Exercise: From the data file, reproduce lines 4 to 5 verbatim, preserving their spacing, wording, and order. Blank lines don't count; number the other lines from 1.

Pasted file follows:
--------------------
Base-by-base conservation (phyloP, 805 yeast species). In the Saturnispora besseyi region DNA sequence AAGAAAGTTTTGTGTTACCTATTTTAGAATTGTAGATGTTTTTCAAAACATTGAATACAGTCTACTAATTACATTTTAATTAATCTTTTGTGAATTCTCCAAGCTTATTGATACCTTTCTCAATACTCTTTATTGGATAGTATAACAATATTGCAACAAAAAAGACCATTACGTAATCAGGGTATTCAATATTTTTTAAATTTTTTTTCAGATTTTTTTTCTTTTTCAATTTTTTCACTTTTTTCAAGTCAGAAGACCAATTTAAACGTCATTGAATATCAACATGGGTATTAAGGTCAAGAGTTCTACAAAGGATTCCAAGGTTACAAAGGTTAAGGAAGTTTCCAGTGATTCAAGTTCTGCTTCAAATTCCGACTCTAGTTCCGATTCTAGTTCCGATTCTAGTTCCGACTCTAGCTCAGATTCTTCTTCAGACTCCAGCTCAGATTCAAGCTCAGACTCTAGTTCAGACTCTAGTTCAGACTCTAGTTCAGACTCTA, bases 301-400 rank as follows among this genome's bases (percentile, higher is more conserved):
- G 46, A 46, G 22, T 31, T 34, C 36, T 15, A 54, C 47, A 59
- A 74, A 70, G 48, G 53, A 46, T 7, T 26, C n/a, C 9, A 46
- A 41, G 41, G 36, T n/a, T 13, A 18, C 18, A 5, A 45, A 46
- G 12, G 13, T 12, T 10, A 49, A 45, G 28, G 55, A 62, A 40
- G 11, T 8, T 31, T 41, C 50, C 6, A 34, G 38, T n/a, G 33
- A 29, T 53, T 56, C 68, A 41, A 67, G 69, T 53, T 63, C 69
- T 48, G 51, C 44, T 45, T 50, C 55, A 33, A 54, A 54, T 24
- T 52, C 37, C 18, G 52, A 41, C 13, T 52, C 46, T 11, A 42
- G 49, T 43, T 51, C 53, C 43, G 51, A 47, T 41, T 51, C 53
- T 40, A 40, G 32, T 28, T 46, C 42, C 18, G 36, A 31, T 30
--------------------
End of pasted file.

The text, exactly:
- A 41, G 41, G 36, T n/a, T 13, A 18, C 18, A 5, A 45, A 46
- G 12, G 13, T 12, T 10, A 49, A 45, G 28, G 55, A 62, A 40